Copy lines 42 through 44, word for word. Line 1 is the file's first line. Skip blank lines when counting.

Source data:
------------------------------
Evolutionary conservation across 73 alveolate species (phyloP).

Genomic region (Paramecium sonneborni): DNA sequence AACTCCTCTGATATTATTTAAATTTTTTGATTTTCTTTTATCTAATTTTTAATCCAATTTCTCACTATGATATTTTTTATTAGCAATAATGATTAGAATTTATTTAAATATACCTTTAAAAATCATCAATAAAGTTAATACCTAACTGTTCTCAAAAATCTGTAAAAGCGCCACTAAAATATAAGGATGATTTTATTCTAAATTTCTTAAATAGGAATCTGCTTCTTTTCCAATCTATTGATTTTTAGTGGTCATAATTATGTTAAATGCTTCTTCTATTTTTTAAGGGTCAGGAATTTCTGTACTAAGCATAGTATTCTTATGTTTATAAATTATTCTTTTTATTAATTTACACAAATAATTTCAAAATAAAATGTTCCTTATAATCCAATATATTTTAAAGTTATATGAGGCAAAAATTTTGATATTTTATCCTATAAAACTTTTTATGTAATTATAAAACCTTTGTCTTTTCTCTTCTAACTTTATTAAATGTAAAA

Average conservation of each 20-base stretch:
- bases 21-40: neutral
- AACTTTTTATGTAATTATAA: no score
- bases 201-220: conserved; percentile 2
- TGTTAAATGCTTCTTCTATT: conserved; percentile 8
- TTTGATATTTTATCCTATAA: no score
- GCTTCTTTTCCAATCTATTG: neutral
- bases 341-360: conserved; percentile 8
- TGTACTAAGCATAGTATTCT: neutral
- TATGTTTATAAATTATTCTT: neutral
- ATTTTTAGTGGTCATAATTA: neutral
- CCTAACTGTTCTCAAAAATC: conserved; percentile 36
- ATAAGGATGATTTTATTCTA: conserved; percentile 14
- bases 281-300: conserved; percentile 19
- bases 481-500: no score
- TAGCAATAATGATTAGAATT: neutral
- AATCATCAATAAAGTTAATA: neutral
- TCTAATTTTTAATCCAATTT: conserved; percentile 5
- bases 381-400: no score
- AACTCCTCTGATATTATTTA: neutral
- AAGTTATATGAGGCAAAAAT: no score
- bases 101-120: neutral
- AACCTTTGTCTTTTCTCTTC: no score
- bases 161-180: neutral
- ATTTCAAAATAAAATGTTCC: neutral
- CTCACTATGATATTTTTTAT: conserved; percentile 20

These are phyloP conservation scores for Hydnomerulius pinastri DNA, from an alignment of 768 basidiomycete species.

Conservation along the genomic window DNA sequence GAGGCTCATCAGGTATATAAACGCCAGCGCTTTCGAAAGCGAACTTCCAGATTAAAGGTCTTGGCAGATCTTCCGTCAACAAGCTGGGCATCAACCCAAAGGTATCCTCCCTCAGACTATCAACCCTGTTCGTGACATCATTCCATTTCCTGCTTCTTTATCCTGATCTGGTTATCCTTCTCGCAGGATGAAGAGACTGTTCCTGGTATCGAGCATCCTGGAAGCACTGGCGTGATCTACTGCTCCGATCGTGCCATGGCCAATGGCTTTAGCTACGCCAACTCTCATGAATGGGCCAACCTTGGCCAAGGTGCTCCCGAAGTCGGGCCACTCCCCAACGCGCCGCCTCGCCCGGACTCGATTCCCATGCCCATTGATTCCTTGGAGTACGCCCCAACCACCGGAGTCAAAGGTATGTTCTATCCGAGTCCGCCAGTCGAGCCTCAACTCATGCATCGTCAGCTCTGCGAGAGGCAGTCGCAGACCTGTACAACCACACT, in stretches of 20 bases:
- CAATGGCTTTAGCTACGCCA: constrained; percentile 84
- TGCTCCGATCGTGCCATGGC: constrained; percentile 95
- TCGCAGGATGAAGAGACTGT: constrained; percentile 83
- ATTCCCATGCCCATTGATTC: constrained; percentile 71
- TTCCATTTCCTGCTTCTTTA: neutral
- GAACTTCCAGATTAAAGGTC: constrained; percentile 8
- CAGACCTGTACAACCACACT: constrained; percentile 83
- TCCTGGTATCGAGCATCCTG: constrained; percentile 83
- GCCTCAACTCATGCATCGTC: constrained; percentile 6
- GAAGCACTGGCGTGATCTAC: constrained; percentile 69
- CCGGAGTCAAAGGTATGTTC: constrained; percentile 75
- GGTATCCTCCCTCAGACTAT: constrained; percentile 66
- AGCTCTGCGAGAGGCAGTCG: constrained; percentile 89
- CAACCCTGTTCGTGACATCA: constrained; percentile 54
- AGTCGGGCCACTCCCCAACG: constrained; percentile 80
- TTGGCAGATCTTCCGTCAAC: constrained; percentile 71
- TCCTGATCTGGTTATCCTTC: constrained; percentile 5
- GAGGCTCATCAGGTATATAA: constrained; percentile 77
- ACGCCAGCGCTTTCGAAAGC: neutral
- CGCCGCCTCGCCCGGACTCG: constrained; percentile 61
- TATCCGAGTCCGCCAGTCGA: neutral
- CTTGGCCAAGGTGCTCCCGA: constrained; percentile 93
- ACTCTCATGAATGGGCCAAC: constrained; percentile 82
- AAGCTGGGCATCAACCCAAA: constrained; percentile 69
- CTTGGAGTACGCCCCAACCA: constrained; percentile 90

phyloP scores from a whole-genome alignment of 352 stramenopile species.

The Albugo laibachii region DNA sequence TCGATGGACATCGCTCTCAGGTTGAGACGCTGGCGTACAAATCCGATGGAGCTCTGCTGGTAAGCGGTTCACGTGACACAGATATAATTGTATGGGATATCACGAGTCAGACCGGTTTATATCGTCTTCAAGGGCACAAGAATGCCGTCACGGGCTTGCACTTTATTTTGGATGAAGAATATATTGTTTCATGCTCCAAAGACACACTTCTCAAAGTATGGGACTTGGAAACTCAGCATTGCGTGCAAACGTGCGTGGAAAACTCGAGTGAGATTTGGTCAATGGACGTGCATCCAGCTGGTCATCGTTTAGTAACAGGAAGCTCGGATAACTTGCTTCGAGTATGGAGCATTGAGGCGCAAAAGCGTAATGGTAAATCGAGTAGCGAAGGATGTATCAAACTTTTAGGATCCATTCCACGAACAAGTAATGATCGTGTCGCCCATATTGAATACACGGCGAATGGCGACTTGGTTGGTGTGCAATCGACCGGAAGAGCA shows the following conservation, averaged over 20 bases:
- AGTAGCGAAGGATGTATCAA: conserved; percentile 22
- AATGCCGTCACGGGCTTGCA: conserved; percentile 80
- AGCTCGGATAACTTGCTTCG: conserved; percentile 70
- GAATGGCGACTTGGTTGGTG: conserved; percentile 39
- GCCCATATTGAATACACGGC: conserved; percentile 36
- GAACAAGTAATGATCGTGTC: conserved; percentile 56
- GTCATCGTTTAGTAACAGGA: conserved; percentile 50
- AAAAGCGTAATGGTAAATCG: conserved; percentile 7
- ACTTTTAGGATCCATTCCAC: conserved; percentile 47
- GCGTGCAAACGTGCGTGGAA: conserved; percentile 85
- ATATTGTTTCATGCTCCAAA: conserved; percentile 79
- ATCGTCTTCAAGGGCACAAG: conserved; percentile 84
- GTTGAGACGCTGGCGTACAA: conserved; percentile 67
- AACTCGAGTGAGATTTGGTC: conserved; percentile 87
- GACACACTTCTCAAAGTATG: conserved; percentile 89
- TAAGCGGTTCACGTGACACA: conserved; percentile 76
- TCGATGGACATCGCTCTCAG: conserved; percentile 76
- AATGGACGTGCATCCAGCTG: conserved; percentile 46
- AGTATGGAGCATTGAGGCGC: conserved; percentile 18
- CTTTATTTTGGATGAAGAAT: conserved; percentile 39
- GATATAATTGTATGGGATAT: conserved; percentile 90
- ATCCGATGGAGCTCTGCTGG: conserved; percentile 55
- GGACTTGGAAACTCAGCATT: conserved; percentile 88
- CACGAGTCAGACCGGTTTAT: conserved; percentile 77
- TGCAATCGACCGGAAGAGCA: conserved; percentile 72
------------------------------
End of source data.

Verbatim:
- GGTATCCTCCCTCAGACTAT: constrained; percentile 66
- AGCTCTGCGAGAGGCAGTCG: constrained; percentile 89
- CAACCCTGTTCGTGACATCA: constrained; percentile 54